While the Los Angeles Lakers continue to battle through their 82-game season, the young core continues to grow and evolve under head coach Luke Walton, gaining the necessary experience. The Lakers have done an internal rebuilding process, drafting players from different backgrounds to form a team to grow with.
When taking a look at the cornerstones of the franchise, guard Jordan Clarkson can be viewed as the elder statesmen in a way. While only 24 years old, teammates D’Angelo Russell, Julius Randle and Brandon Ingram are all younger than him, with Clarkson entering his third season in the NBA.
Many basketball aficionados consider Clarkson the steal of the 2014 NBA Draft, being chosen 46th overall by the Washington Wizards, only to be traded to the Lakers. The Florida native has blossomed into a contributing NBA player, showing signs of explosiveness and a knack for scoring.
It wasn’t that long ago when Clarkson was growing up in the streets of San Antonio, after his father moved the family to accept a job with the Air Force. Through his father’s job there, paired with his stepmother’s job at a hotel on the Riverwalk, he was introduced to many polarizing figures in the NBA.
While seeing many of his childhood idols, San Antonio also taught him about the underdog mentality and that hard work and grit that is required in order to become successful. In an interview with Mark Medina of the O.C. Register, Clarkson alluded to the lack of opportunities presented:
“We had to make our own way. Nothing was ever given to us,” said Clarkson. “It was about having an opportunity to just be here. We all took it.”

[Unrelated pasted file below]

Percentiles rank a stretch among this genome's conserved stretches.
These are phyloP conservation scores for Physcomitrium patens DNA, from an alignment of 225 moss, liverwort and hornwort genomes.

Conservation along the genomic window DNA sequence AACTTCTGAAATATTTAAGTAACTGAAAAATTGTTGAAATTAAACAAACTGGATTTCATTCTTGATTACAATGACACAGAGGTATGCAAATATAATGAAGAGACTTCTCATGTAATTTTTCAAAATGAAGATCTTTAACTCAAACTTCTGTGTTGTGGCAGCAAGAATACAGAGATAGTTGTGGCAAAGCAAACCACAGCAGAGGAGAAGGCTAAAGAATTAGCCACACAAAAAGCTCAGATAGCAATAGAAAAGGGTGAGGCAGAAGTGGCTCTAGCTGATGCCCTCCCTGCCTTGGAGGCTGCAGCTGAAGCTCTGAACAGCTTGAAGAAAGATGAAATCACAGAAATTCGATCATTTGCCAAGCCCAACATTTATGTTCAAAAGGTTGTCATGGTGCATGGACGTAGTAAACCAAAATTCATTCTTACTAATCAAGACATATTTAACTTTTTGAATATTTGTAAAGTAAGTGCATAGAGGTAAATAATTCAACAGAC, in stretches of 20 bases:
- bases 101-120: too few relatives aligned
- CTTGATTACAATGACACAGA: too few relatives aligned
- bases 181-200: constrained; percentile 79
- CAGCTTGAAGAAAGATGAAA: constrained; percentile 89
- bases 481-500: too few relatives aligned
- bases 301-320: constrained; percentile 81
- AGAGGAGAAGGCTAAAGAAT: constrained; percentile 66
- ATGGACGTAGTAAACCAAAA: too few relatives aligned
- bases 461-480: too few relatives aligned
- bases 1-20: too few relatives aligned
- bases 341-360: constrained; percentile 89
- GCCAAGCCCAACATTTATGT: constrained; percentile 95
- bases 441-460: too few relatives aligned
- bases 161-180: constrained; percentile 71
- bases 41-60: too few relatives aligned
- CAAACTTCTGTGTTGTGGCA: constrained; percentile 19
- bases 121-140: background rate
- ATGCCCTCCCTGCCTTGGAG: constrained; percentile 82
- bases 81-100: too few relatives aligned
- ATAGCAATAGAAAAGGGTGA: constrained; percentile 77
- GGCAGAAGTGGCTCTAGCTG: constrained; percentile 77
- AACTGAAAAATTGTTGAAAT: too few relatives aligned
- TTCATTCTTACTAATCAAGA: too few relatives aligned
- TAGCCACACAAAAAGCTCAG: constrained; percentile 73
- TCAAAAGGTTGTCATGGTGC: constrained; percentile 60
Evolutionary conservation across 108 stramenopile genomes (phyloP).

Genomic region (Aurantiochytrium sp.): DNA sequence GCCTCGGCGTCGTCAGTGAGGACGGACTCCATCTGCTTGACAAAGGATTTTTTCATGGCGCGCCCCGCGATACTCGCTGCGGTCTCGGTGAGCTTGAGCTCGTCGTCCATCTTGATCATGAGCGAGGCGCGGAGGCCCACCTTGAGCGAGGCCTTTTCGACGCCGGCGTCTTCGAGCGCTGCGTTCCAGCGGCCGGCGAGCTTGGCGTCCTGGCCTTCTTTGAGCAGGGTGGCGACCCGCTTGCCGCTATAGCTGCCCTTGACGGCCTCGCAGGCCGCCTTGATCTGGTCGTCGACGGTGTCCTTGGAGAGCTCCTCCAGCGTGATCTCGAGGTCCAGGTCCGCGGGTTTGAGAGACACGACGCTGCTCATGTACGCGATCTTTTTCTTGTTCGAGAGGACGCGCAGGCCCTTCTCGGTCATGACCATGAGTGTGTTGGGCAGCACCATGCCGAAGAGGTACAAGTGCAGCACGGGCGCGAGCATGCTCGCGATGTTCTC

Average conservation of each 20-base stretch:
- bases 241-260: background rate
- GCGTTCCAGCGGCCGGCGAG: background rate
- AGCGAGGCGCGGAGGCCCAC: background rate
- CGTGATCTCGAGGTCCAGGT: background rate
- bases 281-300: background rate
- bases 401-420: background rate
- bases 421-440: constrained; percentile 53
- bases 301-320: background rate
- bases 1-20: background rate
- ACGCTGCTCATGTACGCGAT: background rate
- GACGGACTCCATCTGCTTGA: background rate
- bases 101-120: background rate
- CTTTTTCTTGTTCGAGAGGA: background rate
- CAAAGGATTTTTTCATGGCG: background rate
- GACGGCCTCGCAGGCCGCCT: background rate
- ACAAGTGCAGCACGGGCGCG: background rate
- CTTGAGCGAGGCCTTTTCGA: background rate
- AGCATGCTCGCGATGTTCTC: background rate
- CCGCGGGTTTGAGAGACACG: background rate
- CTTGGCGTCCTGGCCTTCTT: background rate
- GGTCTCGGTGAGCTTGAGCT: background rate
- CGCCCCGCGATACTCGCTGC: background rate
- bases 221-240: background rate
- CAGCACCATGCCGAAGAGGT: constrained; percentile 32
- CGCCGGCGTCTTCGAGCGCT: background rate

While encompassing the underdog role, Clarkson used it as motivation, as his high school coaches would often find him putting up shots in the gym before and after practice. Even when the gym would close for the night, Clarkson would wander off somewhere else in order to improve his game.
While being viewed as an intriguing prospect, Clarkson said that his roots always brought him back to San Antonio, even when other areas were recruiting him for AAU teams. However, Clarkson stated that he and his teammates wouldn’t let that distract them from their ultimate goal:
“A lot of guys on our team and a lot of teams in the NBA had AAU teams that were sponsored. We really had to grind for everything,” Clarkson said. “We had a bunch of guys who didn’t give a (expletive). We were all out there hooping. We knew they were looking at us like we can’t do anything. But when we stepped on that court, we were trying to prove people wrong.”
During his first two seasons in the NBA, Clarkson emerged into a reliable option, putting up consistent statistics to garner attention around the league. During free agency this summer, Clarkson received a lot of interest, only for him to return to the Lakers on a four-year, $50 million contract.
The second-round draft pick has found comfort in the Lakers, buying a home in Los Angeles to remain close to the organization. Now in a different role with a new contract, Clarkson can relax and let his game grow alongside his teammates.
In 42 games this season, Clarkson is averaging 13.7 points, 2.9 rebounds and 2.1 assists on 44.5 percent in 27.3 minutes per game.